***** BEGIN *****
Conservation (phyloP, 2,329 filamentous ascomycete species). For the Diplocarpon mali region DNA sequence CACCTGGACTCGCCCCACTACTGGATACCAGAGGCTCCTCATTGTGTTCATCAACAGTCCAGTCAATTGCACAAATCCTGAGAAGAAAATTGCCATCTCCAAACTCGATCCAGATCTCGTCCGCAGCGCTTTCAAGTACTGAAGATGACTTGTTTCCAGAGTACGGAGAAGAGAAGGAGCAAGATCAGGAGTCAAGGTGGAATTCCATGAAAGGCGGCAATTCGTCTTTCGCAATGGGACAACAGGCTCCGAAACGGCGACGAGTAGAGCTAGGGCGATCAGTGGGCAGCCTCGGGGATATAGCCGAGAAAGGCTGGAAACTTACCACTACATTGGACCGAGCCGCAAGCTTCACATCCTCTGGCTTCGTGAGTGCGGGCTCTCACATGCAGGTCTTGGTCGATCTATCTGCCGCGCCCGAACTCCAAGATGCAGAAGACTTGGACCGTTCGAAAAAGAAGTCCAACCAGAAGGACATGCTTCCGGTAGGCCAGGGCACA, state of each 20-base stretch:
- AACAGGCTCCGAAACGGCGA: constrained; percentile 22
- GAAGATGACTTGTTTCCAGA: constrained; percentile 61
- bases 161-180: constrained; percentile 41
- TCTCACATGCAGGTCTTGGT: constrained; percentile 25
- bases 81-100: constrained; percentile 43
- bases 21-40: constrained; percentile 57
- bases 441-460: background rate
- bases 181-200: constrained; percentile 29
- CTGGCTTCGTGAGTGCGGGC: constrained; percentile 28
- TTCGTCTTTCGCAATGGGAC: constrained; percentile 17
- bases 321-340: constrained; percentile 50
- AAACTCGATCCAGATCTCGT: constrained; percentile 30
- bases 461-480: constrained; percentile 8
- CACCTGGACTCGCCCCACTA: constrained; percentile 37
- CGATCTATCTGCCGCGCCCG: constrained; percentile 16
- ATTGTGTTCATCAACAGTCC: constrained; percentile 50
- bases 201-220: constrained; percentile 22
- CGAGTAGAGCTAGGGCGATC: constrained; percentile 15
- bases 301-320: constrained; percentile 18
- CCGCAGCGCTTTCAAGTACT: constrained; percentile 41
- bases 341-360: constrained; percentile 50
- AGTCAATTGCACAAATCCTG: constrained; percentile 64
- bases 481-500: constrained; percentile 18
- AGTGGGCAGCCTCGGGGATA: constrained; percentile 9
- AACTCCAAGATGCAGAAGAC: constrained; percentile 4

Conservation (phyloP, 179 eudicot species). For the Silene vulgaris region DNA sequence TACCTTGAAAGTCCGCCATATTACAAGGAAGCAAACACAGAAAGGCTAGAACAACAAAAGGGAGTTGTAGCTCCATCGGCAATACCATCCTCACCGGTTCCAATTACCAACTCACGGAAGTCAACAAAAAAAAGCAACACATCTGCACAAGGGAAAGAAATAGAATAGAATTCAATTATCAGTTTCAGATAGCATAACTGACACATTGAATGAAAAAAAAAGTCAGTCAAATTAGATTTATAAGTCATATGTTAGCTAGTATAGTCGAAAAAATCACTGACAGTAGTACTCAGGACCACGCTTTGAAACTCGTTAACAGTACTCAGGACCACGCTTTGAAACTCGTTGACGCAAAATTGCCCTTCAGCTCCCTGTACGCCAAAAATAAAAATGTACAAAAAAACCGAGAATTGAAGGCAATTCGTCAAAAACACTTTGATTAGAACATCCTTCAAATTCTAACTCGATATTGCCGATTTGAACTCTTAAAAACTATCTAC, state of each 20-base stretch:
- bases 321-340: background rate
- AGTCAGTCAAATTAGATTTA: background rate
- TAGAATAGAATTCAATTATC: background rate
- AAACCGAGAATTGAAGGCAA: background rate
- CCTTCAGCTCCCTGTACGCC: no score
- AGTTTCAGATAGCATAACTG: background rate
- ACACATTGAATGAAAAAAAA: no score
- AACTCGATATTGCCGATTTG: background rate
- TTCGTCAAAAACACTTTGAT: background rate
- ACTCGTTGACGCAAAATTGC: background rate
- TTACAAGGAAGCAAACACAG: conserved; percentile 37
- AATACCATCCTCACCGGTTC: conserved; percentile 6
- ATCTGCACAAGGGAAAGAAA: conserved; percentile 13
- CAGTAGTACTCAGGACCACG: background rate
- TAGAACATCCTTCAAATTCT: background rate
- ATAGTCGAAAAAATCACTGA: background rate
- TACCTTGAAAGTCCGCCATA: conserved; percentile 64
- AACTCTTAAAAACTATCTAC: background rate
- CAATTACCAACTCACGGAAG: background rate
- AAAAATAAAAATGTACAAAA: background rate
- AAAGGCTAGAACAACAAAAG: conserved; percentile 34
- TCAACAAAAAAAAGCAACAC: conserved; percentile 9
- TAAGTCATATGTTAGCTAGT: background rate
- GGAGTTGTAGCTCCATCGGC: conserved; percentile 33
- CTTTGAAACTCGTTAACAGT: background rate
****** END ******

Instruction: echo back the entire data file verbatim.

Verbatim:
Conservation (phyloP, 2,329 filamentous ascomycete species). For the Diplocarpon mali region DNA sequence CACCTGGACTCGCCCCACTACTGGATACCAGAGGCTCCTCATTGTGTTCATCAACAGTCCAGTCAATTGCACAAATCCTGAGAAGAAAATTGCCATCTCCAAACTCGATCCAGATCTCGTCCGCAGCGCTTTCAAGTACTGAAGATGACTTGTTTCCAGAGTACGGAGAAGAGAAGGAGCAAGATCAGGAGTCAAGGTGGAATTCCATGAAAGGCGGCAATTCGTCTTTCGCAATGGGACAACAGGCTCCGAAACGGCGACGAGTAGAGCTAGGGCGATCAGTGGGCAGCCTCGGGGATATAGCCGAGAAAGGCTGGAAACTTACCACTACATTGGACCGAGCCGCAAGCTTCACATCCTCTGGCTTCGTGAGTGCGGGCTCTCACATGCAGGTCTTGGTCGATCTATCTGCCGCGCCCGAACTCCAAGATGCAGAAGACTTGGACCGTTCGAAAAAGAAGTCCAACCAGAAGGACATGCTTCCGGTAGGCCAGGGCACA, state of each 20-base stretch:
- AACAGGCTCCGAAACGGCGA: constrained; percentile 22
- GAAGATGACTTGTTTCCAGA: constrained; percentile 61
- bases 161-180: constrained; percentile 41
- TCTCACATGCAGGTCTTGGT: constrained; percentile 25
- bases 81-100: constrained; percentile 43
- bases 21-40: constrained; percentile 57
- bases 441-460: background rate
- bases 181-200: constrained; percentile 29
- CTGGCTTCGTGAGTGCGGGC: constrained; percentile 28
- TTCGTCTTTCGCAATGGGAC: constrained; percentile 17
- bases 321-340: constrained; percentile 50
- AAACTCGATCCAGATCTCGT: constrained; percentile 30
- bases 461-480: constrained; percentile 8
- CACCTGGACTCGCCCCACTA: constrained; percentile 37
- CGATCTATCTGCCGCGCCCG: constrained; percentile 16
- ATTGTGTTCATCAACAGTCC: constrained; percentile 50
- bases 201-220: constrained; percentile 22
- CGAGTAGAGCTAGGGCGATC: constrained; percentile 15
- bases 301-320: constrained; percentile 18
- CCGCAGCGCTTTCAAGTACT: constrained; percentile 41
- bases 341-360: constrained; percentile 50
- AGTCAATTGCACAAATCCTG: constrained; percentile 64
- bases 481-500: constrained; percentile 18
- AGTGGGCAGCCTCGGGGATA: constrained; percentile 9
- AACTCCAAGATGCAGAAGAC: constrained; percentile 4

Conservation (phyloP, 179 eudicot species). For the Silene vulgaris region DNA sequence TACCTTGAAAGTCCGCCATATTACAAGGAAGCAAACACAGAAAGGCTAGAACAACAAAAGGGAGTTGTAGCTCCATCGGCAATACCATCCTCACCGGTTCCAATTACCAACTCACGGAAGTCAACAAAAAAAAGCAACACATCTGCACAAGGGAAAGAAATAGAATAGAATTCAATTATCAGTTTCAGATAGCATAACTGACACATTGAATGAAAAAAAAAGTCAGTCAAATTAGATTTATAAGTCATATGTTAGCTAGTATAGTCGAAAAAATCACTGACAGTAGTACTCAGGACCACGCTTTGAAACTCGTTAACAGTACTCAGGACCACGCTTTGAAACTCGTTGACGCAAAATTGCCCTTCAGCTCCCTGTACGCCAAAAATAAAAATGTACAAAAAAACCGAGAATTGAAGGCAATTCGTCAAAAACACTTTGATTAGAACATCCTTCAAATTCTAACTCGATATTGCCGATTTGAACTCTTAAAAACTATCTAC, state of each 20-base stretch:
- bases 321-340: background rate
- AGTCAGTCAAATTAGATTTA: background rate
- TAGAATAGAATTCAATTATC: background rate
- AAACCGAGAATTGAAGGCAA: background rate
- CCTTCAGCTCCCTGTACGCC: no score
- AGTTTCAGATAGCATAACTG: background rate
- ACACATTGAATGAAAAAAAA: no score
- AACTCGATATTGCCGATTTG: background rate
- TTCGTCAAAAACACTTTGAT: background rate
- ACTCGTTGACGCAAAATTGC: background rate
- TTACAAGGAAGCAAACACAG: conserved; percentile 37
- AATACCATCCTCACCGGTTC: conserved; percentile 6
- ATCTGCACAAGGGAAAGAAA: conserved; percentile 13
- CAGTAGTACTCAGGACCACG: background rate
- TAGAACATCCTTCAAATTCT: background rate
- ATAGTCGAAAAAATCACTGA: background rate
- TACCTTGAAAGTCCGCCATA: conserved; percentile 64
- AACTCTTAAAAACTATCTAC: background rate
- CAATTACCAACTCACGGAAG: background rate
- AAAAATAAAAATGTACAAAA: background rate
- AAAGGCTAGAACAACAAAAG: conserved; percentile 34
- TCAACAAAAAAAAGCAACAC: conserved; percentile 9
- TAAGTCATATGTTAGCTAGT: background rate
- GGAGTTGTAGCTCCATCGGC: conserved; percentile 33
- CTTTGAAACTCGTTAACAGT: background rate